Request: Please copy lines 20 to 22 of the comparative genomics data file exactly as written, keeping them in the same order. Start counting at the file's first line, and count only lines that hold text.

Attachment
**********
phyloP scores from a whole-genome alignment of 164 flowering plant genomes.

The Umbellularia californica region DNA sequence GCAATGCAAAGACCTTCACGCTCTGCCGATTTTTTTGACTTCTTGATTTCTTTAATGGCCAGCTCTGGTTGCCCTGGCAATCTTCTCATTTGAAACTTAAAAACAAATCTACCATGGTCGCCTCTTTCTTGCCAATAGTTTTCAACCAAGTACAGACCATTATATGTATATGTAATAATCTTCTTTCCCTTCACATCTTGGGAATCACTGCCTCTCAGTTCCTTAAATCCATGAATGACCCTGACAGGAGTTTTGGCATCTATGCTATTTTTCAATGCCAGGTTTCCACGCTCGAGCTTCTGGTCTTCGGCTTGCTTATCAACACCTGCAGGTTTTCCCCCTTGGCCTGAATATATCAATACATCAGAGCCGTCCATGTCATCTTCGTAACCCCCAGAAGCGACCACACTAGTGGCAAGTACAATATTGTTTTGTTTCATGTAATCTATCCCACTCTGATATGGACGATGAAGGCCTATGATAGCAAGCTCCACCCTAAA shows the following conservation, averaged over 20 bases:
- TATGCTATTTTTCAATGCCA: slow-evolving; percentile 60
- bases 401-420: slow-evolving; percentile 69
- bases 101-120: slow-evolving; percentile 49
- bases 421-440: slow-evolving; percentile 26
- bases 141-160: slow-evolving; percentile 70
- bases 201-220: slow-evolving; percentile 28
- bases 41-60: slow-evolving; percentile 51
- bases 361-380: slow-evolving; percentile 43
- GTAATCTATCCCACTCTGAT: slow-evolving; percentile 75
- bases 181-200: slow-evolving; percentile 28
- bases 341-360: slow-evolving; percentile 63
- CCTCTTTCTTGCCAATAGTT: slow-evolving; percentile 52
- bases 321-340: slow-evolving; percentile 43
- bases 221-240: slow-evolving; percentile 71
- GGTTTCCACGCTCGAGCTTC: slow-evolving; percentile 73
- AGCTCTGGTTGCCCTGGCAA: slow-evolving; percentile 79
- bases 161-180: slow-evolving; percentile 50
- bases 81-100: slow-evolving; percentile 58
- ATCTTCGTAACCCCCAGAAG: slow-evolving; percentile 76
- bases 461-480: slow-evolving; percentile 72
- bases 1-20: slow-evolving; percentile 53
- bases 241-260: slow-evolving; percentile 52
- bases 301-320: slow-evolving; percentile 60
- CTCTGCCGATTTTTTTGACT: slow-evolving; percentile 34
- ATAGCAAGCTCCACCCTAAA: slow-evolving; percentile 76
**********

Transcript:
- bases 81-100: slow-evolving; percentile 58
- ATCTTCGTAACCCCCAGAAG: slow-evolving; percentile 76
- bases 461-480: slow-evolving; percentile 72